People who have the drive to get a PhD tend to be the people who try to pack 10 pounds of apples in a 5-pound bag. It can be tempting to carry that many apples, but sooner or later the bag will burst.
Grad students are super-high achievers. Taking on more research projects, saying “yes” to exciting opportunities, learning new skills, stretching in new directions. And doing everything extremely well. Meeting your own high standards and meeting the expectations of others. Each is an apple. Your bag gets more and more stretched.
Then it bursts!
If you are limited to those that fit into a 5-pound bag, how do you pick the best apples?
“How am I doing?” Too often grad students have no idea how to answer this question. Am I doing well? Am I doing what I should be doing?
Most of the time, it is hard to be sure. We go through the day without much feedback. When we do get feedback, it usually emphasizes what is wrong. We learn what we should change and do differently.
But it is equally important to get feedback about what is going well. What should NOT change. What should continue. I call this “feedback for continuation.”
Two effective forms of dissertation writing groups are those dedicated to quiet writing in the companionable presence of others and those that focus on support for the dissertation writing process. This post describes ways to make both types successful.
A third kind of group is structured to share writing and provide peer feedback. I wrote about them in Dissertation Writing Groups | Feedback and Motivation.
Dissertation writing can be an isolating experience. The magnitude of the project can overwhelm. Dissertation writing groups—comprised of fellow dissertators who provide feedback—are a lifeline.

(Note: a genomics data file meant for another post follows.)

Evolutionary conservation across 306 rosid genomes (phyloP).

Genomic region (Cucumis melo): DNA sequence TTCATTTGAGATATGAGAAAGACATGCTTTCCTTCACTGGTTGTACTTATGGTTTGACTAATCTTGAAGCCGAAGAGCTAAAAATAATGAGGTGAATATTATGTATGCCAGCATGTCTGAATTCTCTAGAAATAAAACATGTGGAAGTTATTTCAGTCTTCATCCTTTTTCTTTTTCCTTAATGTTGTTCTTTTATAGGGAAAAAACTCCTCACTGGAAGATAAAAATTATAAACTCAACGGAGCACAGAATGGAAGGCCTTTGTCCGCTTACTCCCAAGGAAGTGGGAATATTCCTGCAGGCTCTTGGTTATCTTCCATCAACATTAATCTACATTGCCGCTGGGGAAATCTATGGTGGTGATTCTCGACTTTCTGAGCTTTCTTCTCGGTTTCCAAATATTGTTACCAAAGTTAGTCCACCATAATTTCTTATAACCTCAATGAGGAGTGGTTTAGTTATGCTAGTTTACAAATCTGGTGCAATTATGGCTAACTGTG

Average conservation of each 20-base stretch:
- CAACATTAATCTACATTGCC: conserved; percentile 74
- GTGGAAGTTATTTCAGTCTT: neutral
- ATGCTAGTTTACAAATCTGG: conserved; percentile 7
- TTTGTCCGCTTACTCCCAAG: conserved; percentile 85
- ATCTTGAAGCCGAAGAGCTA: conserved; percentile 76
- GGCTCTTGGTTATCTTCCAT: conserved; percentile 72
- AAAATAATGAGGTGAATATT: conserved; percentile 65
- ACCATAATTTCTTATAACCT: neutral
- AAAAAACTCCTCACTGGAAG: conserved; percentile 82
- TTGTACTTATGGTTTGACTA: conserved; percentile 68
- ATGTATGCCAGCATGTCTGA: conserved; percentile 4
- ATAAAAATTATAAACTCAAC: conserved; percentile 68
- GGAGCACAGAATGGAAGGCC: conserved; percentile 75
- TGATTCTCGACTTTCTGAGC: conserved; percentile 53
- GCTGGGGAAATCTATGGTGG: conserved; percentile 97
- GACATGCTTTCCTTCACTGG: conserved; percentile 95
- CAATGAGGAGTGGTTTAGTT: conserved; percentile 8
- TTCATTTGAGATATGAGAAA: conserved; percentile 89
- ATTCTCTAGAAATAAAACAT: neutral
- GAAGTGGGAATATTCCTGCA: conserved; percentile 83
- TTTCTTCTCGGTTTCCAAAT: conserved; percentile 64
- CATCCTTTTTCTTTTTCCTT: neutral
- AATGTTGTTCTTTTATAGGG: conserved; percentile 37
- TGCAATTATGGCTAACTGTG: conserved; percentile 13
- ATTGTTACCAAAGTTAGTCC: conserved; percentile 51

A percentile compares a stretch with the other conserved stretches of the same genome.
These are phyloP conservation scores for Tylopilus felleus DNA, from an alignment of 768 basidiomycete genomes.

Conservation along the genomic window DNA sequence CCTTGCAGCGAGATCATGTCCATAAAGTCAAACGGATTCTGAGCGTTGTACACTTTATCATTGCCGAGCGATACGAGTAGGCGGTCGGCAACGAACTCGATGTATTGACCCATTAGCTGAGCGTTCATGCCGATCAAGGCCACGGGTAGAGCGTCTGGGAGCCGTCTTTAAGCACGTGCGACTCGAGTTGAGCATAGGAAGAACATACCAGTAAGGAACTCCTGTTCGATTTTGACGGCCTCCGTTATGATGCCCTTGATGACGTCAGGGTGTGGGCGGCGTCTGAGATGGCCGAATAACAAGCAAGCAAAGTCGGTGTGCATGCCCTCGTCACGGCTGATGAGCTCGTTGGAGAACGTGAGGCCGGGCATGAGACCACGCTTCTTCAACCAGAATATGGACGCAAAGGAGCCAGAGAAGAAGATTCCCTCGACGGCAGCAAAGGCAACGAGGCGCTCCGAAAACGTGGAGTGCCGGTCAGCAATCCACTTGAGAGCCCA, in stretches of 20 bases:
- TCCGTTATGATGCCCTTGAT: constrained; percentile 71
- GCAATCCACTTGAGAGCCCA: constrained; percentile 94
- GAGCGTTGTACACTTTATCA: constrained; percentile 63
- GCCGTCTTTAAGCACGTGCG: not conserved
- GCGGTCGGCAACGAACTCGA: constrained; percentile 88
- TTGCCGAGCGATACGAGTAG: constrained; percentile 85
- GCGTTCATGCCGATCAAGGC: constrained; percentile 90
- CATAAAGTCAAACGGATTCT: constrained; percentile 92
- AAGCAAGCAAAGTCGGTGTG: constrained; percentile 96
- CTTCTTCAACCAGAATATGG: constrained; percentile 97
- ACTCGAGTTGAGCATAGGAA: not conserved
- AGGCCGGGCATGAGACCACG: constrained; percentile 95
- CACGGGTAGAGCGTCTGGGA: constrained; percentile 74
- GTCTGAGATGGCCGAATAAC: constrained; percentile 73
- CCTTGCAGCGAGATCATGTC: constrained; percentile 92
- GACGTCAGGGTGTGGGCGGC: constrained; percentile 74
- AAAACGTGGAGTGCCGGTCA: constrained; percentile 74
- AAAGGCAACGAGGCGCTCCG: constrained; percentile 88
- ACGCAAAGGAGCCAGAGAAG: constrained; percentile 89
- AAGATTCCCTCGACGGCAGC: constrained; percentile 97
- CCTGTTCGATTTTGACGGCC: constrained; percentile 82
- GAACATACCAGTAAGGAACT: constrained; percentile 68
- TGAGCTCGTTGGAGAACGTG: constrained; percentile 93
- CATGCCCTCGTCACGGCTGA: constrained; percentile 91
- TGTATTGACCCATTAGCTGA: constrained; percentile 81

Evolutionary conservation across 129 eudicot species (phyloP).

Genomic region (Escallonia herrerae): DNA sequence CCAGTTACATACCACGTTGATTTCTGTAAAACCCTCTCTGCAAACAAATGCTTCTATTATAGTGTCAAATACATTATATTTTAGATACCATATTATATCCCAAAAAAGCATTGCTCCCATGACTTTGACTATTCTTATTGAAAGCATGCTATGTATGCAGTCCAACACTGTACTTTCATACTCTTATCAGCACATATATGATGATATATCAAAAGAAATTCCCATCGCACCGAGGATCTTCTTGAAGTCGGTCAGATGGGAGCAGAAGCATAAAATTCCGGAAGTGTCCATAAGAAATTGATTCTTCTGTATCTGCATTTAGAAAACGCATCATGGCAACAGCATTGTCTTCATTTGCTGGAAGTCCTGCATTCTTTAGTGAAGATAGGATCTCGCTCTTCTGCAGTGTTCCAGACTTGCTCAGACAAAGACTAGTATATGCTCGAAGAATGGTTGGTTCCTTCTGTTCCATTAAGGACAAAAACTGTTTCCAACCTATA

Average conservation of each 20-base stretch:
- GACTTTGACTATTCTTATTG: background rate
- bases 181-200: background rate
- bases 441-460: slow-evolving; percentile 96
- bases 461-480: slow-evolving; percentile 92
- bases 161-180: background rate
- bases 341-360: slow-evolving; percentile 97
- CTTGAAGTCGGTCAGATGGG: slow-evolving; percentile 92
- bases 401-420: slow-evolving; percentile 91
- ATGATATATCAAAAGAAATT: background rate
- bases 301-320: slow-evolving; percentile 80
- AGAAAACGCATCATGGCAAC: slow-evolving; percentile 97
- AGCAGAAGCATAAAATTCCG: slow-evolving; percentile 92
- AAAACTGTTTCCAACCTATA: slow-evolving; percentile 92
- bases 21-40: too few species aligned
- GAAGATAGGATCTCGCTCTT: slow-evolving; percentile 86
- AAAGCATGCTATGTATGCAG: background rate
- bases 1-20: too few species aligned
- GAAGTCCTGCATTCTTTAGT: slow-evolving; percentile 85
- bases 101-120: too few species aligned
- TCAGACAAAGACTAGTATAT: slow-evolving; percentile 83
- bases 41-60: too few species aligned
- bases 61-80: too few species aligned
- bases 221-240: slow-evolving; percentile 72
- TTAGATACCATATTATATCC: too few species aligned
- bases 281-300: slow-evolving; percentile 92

There are three kinds of writing groups:
The dissertation feedback groups I participated in as a doctoral student were instrumental in my success. They certainly improved my work. My productivity increased. In this blog post, I reprise and update the advice I compiled shortly after I graduated. 
Development as a teacher should be part of every doctoral student’s program and every graduate student should expect to become a proficient teacher. Doctoral students are usually obliged to focus on their research at the expense of broader career preparation. As a result, it is difficult for doctoral students to learn about the science of effective college teaching.
A newly released report, from a groundbreaking seven-year longitudinal research study, provides evidence of the value of teaching development (TD) for doctoral students. It provides ammunition for those (like me) who want to put teaching-preparation front and center in doctoral studies.
My three take-aways from the report are:
- Teaching Development (TD) is happening! It is widely used and widely available.
- It matters. TD has a positive impact on students’ teaching ability and confidence.
- It’s time to integrate TD into doctoral programs.
Building your professional network requires active effort. There are 4 steps as you move from meeting people to creating enduring connections. Remember them as the Four I‘s.
Initiate & Inquire
(I know that is really five.)